Celebrating Tennessee’s Top Teacher Cicely Woodard, Metro Nashville Public Schools

YAAAAAASSSSSSSS!

Cicely Woodard, a middle school math teacher at West End Middle School and Metro Schools 2017-18 teacher of the year has been crowned Tennessee’s Teacher of the Year! See TN Education Commissioner Candice McQueen’s announcement at last night’s ceremony.

In addition to being an amazing educator, Ms. Woodard is also a leader among leaders eager to share her talents with other educators across the state. We are so proud to have a Metro Schools educator as the state’s top teacher! (I’m beaming and I don’t even know her!)

I want to thank Ms. Woodard for putting in the hard work and serving as a source of inspiration for her students and their families. Ms. Woodard is now the standard-bearer for excellence across the state, making her one of the best in the country.

Education in Nashville needed a win and Cicely Woodard’s win is something everyone can celebrate.

Congratulations!

“The classroom presents a unique chance for young people and caring adults to build positive relationships with each other. It’s the place where teachers and students motivate each other to be their best selves. In the classroom we have a chance to help students to fall in love with learning and to understand the power of education.” – Cicely Woodard

This is Not the Time to Sleep On Federal and State Education Policy Talk

Recently, I sat through a daylong bootcamp sponsored by the Tennessee Educational Equity Coalition to take in additional information about the new federal education law: The Every Student Succeeds Act (ESSA). After the third person inquired into my reason for being there, I began to wonder ‘Why in the hell am I sitting through hours of policy talk?’

Because it matters.

Sure, the federal law seems as far away from the classroom as the distance from Nashville to D. C., but it’s in how a state responds to the law that should make parents say, “wait, what?”

Why It Matters

When you live in a southern state and are aware of the history and vestiges, thereof, and happen to be a person of color, it’s difficult to trust the system to work on your behalf.

Yet, by all accounts, Tennessee has crafted a solid plan to satisfy ESSA requirements and meet the needs of all of children. State leaders asked for feedback from a wide range of people and got it. They even made adjustments based on that feedback before turning the plan into the feds in April. This plan has a direct impact on our kids. It affects teaching in the classroom, how students are tested, how states will track the quality of each school and report that back to parents, and what they’ll do if kids aren’t getting what they need. Note: just because some people say it’s a good plan, doesn’t mean you should hand over the education of your children to something that may or may not be true — for you.

So, for several months I’ve pored through portions of the plan and sat through several meetings on ESSA with education commissioner Candice McQueen speaking passionately about meeting the needs of all children. I believe her passion, but it just doesn’t align to the “all means all” commitment.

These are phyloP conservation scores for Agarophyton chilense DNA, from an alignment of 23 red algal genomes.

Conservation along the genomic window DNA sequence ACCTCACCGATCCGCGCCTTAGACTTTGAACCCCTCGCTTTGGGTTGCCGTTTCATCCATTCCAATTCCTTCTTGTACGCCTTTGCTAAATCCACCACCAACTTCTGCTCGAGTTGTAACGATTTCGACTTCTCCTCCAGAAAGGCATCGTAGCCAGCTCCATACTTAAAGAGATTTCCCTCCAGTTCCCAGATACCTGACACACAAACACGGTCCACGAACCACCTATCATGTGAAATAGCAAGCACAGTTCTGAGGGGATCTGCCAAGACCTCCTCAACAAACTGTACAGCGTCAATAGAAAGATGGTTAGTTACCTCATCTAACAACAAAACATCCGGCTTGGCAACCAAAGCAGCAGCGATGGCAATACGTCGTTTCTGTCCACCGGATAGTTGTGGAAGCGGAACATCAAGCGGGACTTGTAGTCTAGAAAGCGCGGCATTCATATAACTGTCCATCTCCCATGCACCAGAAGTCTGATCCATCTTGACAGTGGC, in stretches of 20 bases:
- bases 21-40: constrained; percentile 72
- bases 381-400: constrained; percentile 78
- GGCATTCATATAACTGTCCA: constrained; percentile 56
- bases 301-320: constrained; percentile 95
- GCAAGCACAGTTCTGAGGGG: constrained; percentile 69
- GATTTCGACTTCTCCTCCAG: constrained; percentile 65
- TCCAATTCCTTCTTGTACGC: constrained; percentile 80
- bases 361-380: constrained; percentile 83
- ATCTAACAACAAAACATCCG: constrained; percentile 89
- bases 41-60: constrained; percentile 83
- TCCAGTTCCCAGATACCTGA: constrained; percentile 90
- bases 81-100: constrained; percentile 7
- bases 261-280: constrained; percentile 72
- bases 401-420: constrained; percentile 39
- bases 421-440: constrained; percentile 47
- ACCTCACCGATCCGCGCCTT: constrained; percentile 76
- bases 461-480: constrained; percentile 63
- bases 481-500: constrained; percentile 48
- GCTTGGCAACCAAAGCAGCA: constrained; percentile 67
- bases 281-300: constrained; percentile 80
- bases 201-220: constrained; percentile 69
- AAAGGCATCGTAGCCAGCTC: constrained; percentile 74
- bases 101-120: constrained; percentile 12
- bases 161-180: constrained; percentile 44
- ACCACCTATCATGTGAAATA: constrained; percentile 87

You See, There’s This Subgroup… 

You may remember the hoopla around subgroups during the advent of No Child Left Behind. Also known as nickelby, NCLB forced school districts to pinpoint achievement across demographic groups for each child. For instance, a black female low-socioeconomic special education student would be listed across four subgroups – Black, Female, Low-Socioeconomic, and Students with Disabilities.

Today, under ESSA that same student would be combined with Hispanic and Native American students in a grande group (the state calls it a super subgroup) known as BHN, Black, Hispanic, and Native American. During the bootcamp, we had the pleasure of hearing from TNDOE executive director of accountability Mary Batiwalla, who works hard to distill findings in an effort to make it palatable for the masses. Though, the explanation supporting the creation of the grande group was not satisfying. Batiwalla explained that without the grande group, 43,000 students would be left unaccounted for, but offered little information about the composition of this group when asked. Look, I’m no statistician, but where there’s a will, there’s a way. I believe if the will outranked the need for neat calculations, there would be no BHN.

And I’m Not Alone

The bootcampers were also privileged to hear from Liz King, director of education policy for The Leadership Conference on Civil and Human Rights. King explained the role her coalition plays to ensure historically underserved groups are provided the basic civil right of an excellent education. Most poignantly, King expressed concerned about combining the three groups into one group as each have very different experiences. I think I may have said “amen” out loud, but one can never be sure about these things.

What I am sure about is the need to stay woke. It’s more than just a cool saying. You must ensure your child is counted and we must see to it that BHN gets the proper consideration. Because, after all, what gets measured gets handled.

So, I will stay up-to-date on Tennessee’s plan for ESSA, it’s “all means all” promise, and a couple of additional issues that I will write about in the coming weeks.

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Why is Tennessee’s Education Commish Blasting the Achievement School District?

Earlier this week we received reports of Commissioner Candice McQueen’s unhappiness with the Achievement School District, calling its results ’embarrassing’ and basically, a waste of money.

Admittedly, anyone would be hard pressed to debate results coming out of the embattled state agency of last resort for perennially failing schools. A 15% success rate is nothing to write home about. Especially since the ASD is responsible for turning around schools almost completely filled with students of color and in poverty. The Commish’s comment were not out of line, but I think the blame has more than one owner.

The ASD is an accountability measure carved out of promises made in the effort to obtain Race To The Top funds. It takes in the bottom 5% of schools in the state and loads up the schools with extra resources and the freedom to innovate. Sadly, the magic happened in only 20 of 126 ASD schools. So, I get McQueen’s exasperation, but…

Was this just bad policy from the start? Did the remaining schools warehoused in the ASD not receive the same extra supports as those achieving expected successes?  

Looking for answers to these questions, I reached out to the commissioner’s media director. I suspect there was fallout from McQueen’s comments because I was sent the packaged response below: